By Jim Schutze
By Rachel Watts
By Lauren Drewes Daniels
By Anna Merlan
By Lee Escobedo
By Eric Nicholson
Mayhew went back to Nashville to begin rebuilding his music career. He also says he opened a small but classy JFK museum that was eventually burglarized. In 1987, "in a moment of weakness," Mayhew says, he wrote to Conover Hunt, who was organizing the Sixth Floor Museum.
"I told her I had the window and wanted $250,000 for it," Mayhew says. "I just wanted to recoup just some of the money I felt this city owed me."
He is asked why, then, he didn't send Hunt the pictures and dimensions she requested.
Mayhew claims it wasn't that simple. He says Hunt didn't respond to his letter for some time, and that when she first contacted him, she really didn't seem interested. He felt she was just blowing him off.
And maybe she had good reason. After all, he never offered one bit of proof that he has the windows. If there's any reason at all not to dismiss Mayhew, it's the simple fact that the window on display on the Sixth Floor is not the real deal. Maybe, just maybe, Mayhew's telling the truth.
"We know there are two windows, and you've proven that one's not it," he says. "So you take it from there."
For the last decade, Mayhew has had no contact with the Sixth Floor Museum. Then, several months ago, he says he received a letter from the museum's archivist, Gary Mack, a former Dallas television station announcer and JFK researcher--and one of those who isn't sure anymore that the window on display is so authentic. Mayhew says Mack told him he was interested in his collection.
"He said things had changed, and he understood the difficulties I had in the past," Mayhew says. "He said he wanted to come to Nashville and see my collection and that maybe we could join forces."
Mayhew says he eventually responded to Mack's letter, writing that perhaps they would meet if the museum had indeed changed. Mayhew says he wants the museum to acknowledge that he once owned the building: A plaque on the outside of the building only mentions Byrd. He also wants the museum's historical information to mention him and acknowledge that he saved the building from being destroyed. Mayhew believes that had the other bidders gotten the building instead of him, they would have torn it down.
At the bottom of the letter, Mayhew added: "P.S. In case we do join forces, I get the chicken franchise"--a reference to the Esquire Dubious Achievement Award 25 years earlier. Mack never responded to Mayhew's letter.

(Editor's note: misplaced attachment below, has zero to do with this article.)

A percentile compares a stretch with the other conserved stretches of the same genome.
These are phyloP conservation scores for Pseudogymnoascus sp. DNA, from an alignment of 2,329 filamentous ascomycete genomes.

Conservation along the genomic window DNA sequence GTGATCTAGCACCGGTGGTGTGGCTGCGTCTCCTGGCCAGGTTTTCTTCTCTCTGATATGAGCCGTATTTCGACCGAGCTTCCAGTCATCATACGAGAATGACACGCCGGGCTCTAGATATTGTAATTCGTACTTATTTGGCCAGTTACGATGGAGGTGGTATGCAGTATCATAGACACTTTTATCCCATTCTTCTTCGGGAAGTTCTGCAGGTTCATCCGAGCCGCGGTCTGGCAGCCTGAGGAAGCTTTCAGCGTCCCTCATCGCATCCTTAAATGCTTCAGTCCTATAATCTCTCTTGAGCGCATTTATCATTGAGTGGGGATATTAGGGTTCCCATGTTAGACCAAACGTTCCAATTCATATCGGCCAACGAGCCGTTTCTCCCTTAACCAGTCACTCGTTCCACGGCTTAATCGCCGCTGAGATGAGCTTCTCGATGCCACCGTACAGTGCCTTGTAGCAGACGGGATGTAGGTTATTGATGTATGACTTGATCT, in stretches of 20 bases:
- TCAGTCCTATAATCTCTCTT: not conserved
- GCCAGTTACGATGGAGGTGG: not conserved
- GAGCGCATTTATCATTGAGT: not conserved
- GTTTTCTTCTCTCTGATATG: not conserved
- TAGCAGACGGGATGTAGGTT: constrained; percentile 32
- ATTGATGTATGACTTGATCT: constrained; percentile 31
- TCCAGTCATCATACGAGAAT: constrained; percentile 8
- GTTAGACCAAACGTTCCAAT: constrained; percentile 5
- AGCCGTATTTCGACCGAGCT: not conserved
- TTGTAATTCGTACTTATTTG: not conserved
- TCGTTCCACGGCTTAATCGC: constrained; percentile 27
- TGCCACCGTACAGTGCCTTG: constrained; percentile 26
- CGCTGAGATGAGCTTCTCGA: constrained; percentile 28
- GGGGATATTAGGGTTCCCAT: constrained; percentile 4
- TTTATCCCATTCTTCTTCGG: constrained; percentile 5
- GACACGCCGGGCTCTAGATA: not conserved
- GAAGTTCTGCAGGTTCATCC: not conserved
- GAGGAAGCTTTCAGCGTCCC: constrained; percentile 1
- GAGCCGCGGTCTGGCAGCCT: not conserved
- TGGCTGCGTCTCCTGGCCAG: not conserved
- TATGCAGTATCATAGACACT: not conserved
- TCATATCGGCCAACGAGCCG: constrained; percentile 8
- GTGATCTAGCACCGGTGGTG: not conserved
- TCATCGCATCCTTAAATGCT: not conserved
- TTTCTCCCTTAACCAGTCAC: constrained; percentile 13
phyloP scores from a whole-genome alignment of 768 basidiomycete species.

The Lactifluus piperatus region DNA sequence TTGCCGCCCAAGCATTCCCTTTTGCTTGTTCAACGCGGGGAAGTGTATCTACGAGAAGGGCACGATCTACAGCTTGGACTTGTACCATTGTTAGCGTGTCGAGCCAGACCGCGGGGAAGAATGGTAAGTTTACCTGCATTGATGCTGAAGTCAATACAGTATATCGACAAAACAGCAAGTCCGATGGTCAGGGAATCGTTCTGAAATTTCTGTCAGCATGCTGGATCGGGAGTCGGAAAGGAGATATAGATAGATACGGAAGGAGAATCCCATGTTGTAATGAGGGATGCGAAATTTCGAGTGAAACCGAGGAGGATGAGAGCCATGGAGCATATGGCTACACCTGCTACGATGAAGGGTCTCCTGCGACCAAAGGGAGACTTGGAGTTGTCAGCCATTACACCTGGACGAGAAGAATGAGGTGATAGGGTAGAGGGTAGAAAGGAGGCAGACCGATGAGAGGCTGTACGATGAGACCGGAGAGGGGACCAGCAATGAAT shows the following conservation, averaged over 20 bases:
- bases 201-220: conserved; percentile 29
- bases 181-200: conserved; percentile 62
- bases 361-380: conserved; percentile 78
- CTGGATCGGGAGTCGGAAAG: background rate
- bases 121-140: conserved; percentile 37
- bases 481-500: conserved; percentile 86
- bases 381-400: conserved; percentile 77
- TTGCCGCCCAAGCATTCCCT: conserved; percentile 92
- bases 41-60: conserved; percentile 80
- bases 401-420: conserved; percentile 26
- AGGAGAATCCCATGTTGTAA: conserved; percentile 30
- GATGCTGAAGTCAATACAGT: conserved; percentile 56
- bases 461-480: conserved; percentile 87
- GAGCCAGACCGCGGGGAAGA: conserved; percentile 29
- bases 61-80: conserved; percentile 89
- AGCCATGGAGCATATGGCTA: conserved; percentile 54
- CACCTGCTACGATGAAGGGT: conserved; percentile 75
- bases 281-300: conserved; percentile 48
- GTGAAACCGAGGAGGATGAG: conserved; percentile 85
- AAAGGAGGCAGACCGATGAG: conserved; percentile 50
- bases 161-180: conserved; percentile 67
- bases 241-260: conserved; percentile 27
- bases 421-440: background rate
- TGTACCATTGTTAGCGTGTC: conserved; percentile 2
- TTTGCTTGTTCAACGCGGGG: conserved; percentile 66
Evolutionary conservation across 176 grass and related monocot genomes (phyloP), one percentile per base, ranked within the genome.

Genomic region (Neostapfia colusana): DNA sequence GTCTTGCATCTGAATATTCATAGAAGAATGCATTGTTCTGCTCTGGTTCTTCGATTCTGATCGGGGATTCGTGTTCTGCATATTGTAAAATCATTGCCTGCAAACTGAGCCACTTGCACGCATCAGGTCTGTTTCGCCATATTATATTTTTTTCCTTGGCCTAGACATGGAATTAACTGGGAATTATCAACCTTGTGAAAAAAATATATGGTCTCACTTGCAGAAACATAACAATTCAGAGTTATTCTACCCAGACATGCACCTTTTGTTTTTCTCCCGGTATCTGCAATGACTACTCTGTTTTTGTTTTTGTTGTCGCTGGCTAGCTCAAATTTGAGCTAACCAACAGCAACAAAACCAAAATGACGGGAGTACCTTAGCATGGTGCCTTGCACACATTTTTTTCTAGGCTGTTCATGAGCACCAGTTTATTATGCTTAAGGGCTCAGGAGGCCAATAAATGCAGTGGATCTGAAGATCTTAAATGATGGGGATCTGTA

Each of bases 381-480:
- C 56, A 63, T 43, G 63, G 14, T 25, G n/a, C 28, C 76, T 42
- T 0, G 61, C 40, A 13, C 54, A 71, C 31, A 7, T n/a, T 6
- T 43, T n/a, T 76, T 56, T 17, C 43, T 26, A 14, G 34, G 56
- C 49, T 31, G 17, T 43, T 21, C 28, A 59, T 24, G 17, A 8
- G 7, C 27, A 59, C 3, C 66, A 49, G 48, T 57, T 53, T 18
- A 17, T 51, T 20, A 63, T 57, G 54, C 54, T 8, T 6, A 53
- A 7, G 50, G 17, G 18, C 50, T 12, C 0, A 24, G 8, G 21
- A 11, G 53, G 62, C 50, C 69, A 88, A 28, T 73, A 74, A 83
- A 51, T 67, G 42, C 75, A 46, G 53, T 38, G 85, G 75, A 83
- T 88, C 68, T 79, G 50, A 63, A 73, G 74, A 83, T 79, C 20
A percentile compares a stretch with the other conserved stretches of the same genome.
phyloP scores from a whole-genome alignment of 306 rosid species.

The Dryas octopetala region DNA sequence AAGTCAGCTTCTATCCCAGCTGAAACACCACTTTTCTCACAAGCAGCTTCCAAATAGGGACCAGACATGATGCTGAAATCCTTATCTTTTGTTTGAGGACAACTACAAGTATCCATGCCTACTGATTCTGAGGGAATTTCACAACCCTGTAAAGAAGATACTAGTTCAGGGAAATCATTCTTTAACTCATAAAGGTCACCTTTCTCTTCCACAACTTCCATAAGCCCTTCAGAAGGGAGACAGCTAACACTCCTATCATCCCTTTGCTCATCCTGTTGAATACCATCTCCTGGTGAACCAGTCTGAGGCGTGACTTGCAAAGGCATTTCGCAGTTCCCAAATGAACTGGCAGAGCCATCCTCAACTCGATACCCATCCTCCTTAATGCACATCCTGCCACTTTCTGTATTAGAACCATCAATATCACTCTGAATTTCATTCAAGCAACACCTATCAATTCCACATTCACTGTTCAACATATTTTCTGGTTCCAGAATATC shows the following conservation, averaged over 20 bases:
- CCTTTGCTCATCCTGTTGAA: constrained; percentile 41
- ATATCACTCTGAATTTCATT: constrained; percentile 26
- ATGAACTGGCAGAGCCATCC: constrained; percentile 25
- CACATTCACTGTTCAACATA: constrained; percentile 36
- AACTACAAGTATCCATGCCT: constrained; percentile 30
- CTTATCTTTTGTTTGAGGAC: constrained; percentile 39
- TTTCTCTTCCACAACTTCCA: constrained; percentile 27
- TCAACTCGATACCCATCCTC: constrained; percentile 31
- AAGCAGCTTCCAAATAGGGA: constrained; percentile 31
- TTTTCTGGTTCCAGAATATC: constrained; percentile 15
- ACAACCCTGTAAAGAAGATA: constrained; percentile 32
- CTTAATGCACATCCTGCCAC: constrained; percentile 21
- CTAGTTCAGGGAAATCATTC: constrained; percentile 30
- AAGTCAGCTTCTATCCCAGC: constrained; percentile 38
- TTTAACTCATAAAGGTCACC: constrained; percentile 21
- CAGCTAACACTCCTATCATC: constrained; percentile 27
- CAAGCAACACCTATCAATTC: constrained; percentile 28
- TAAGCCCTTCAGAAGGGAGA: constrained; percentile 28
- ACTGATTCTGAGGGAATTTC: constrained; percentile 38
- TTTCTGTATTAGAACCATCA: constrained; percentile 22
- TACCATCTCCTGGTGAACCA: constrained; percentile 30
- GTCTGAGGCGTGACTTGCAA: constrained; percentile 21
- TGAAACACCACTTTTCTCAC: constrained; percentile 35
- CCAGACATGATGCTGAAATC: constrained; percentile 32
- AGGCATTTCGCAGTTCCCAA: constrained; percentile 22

Marian Ann Montgomery's title at the Sixth Floor Museum is--no kidding--director of interpretation. All that means is that she's the museum's chief curator, but it's still a creepy job description to put on one's resume. Maybe the conspiracy theorists are right; maybe we're not paranoid enough.
As visitors stream into the Sixth Floor Museum, looking at the window they assume is real, Montgomery must now consider that someone has interpreted this relic all wrong.
"Well, obviously there's some difference between the window and pictures of it," Montgomery says. "We're in the process, as museums always are, of checking to see if we need to change the caption."
This included Montgomery phoning Caruth Byrd a few days ago and asking him some pointed questions about the window that once hung in his father's house. Montgomery asked Byrd if he had any explanation for why there were no marks on the bottom of the window.
"Hell, maybe my father had it cleaned up," Byrd says he told her.
During our conversation, I mentioned to him that another concern was that smudge of paint and putty that appears on his window, but is not on the window photographed after the assassination.
"Maybe my dad broke the glass and it was repaired," he offers this time.
Byrd is clearly agitated by this line of inquiry. "Hell, if they don't want it at the museum, I'll take it back," he barks. "I'll sell it to someone. I'll sell it to Michael Jackson."
Montgomery also contacted Mayhew by phone. Montgomery says that Mayhew had "some relations with the museum that were less than friendly before. We have to rebuild that relationship before we can get close to him."
She told him she was coming to Nashville and wanted to see his collection and his window. He told her she couldn't come.
"They just want to use me," Mayhew says. "They don't have anything I want."
But this man from Tennessee might well have something the Sixth Floor folks want--them, and the millions who only think they've seen, and seen through, a little bit of history.
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